Story by Judith Black, Photography by Jerry Halberstadt
Tracy Valletti, in response to the planning of an oil and gas peak energy facility proposed for her town, is running to serve on the Board of the Peabody Municipal Light Plant; in the photo, she stands in front of the plant office.
“I saw the heading of a Patch article about the plant on my phone and swiped left.”
In that act, nothing would ever be the same.
Tracy is no fuming, chanting, leftist activist. As a matter of fact, when you first meet her you might be struck by the beautiful matching colors, reflective textures, and stunning flow of her outfit. Once talking, this turns out to be no accident. Her first career was in fashion and textiles, and the considered aesthetics have stayed with her on life’s journey.
Tracy Valletti is community minded and that caring was sourced from her youth.
“My dad grew up in Burlington MA when it was farm country and became a well water engineer. He was always concerned about potential well water pollution and people not having the clean water they needed. He did his job well. Integrity was everything for him.”
Tracy has carried on that caring in everything she does. She has served as a Peabody library trustee for six years and is on the board of the Lupus Foundation of New England. An active Lutheran, the church and its work has been an ongoing backbone of her life and she is continually drawn into its work.
From Duxbury to Somerville to Salem, and finally Peabody, she’s lived in enough places to know what good governance is.
“Once I learned about the decision our board of the light plant made to build this plant, I wondered why there was no public knowledge of it. When I requested meeting notes from that period when the decision was made, I found out there were none posted online for the last six years!”
Then she reflected on the abuse of our Massachusetts ‘open meeting’ laws. Clearly, this was no way to run a board that is supposed to democratically serve the local population.
Once a buyer for Filenes and Victoria's Secret (fact: more men than women shop there) she moved on to product development, then operations, and finally business and finance. As the clothing and textile industry moved to the American south and then off shore she saw the writing on the wall. Seeing the decline of an aunt with dementia led her into the healthcare industry, and with an agile and flexible mind, she had no intention of swallowing all the prescribed ways of supporting an aging population. She delved into medical/health models far older than our own for their wisdom and techniques, so that when she became an activities director at a nursing home she integrated Ayurveda, herbal approaches, and other ‘alternative’ care methods. The nursing home at which she worked won the Silver Award from the National Quality Award Program, in no small part due to her efforts, and she was motivated to pursue a Masters degree in Gerontology. She eventually became the executive director of several sizable assisted living facilities.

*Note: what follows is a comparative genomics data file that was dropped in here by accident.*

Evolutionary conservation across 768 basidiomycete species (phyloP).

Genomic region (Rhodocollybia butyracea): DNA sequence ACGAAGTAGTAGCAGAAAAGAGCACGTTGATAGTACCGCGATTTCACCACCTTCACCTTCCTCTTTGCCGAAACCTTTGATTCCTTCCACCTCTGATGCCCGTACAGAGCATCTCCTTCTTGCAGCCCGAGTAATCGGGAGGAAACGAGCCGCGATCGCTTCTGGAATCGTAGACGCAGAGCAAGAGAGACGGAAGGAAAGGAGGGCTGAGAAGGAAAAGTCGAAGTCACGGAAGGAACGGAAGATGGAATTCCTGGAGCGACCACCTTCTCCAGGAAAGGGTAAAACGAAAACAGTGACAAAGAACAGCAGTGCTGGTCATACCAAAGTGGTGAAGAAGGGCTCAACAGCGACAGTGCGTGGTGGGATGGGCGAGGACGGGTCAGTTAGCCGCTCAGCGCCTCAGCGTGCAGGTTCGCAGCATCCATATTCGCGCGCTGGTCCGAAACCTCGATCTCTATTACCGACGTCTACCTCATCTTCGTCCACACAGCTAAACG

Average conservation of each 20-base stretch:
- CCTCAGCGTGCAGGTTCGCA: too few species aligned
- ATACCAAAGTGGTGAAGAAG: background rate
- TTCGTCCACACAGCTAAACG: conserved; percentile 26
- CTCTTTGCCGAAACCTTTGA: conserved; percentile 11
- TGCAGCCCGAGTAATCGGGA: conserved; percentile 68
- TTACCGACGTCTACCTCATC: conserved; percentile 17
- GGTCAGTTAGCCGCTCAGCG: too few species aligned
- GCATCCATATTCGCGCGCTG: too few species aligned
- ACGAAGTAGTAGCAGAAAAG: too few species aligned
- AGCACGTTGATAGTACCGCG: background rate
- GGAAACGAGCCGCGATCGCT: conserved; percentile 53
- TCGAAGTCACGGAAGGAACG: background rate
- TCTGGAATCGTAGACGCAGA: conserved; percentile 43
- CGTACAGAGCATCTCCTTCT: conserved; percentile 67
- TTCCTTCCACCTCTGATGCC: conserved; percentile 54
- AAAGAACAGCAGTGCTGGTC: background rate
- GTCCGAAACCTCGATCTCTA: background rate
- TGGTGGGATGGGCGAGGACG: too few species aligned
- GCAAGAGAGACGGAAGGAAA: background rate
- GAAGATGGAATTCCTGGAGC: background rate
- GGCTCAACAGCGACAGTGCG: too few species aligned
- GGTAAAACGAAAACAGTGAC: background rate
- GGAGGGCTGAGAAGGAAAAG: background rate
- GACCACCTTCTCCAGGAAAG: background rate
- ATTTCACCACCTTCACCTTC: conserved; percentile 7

It was this work that truly qualifies her for a role in the decision making body for Peabody’s energy future.
“I was in a highly regulated industry, and spent many hours poring over my dog-eared book of regulations.”
She knows how to make decisions that honor the law while moving initiatives forward. She knows how to manage sizable budgets, support and motivate employees, and, as with all her work, professional or volunteer, she has a vision.
“I have been learning from Senator Pacheco (author of the 2008 Global Warming Solutions Act) what both a statewide and local approach to de-carbonization can look like. Peabody has not drawn or acted on a master plan for 20 years and a new one needs to do a lot more than encourage changing light bulbs.”
Her work running facilities comes continually to play:
“You have to have goals and metrics you can measure or you cannot advance an initiative.”
Her vision includes joining the states’ Green Communities grant program, transitioning the city’s fleet to electric vehicles and installing chargers for their and community use. She wants to establish incentives for this transition and support for solar arrays on all appropriate roofs, municipal and private.
“I want to see geothermal microgrids considered here, and yes, authentic, democratic governance, with all the town departments cooperating to plan and implement a better tomorrow.”
When speaking about the Peabody peaker plant, MMWEC project 2015A, she does not hold back.
“A gas plant in 2021!” She clearly understands that natural gas is largely methane, which is 84 times more damaging a greenhouse gas than CO2. That more fossil fuel infrastructure and the 2.5 particulate matter that the plant would spew is hazardous to the city she loves.
“I just can’t believe they are building it. Once I read about it, I have been participating in weekly meetings for the last 6 months with a coalition of area residents called Breathe Clean North Shore."
When asked what it takes to win,she replied,
“Canvasing, knocking on doors, and I love it.”
She has discovered, like herself, until that monumental swipe left on her cell phone, that most people she speaks with know nothing about the proposed peaker.
“As I speak with people, it becomes clear that they do want clean energy.”
Tracy Valletti wants to bring just that to her city, Peabody.
For more about Tracy Valletti
For more about Breathe Clean North Shore: on Facebook, search for "Breathe Clean North Shore"
About Judith Black, storyteller and writer
Contact: email@example.com Please do visit my storytelling web site: www.storiesalive.com and watch my Ted Talk: An Antidote to Despair-Storytelling and the Climate Crisis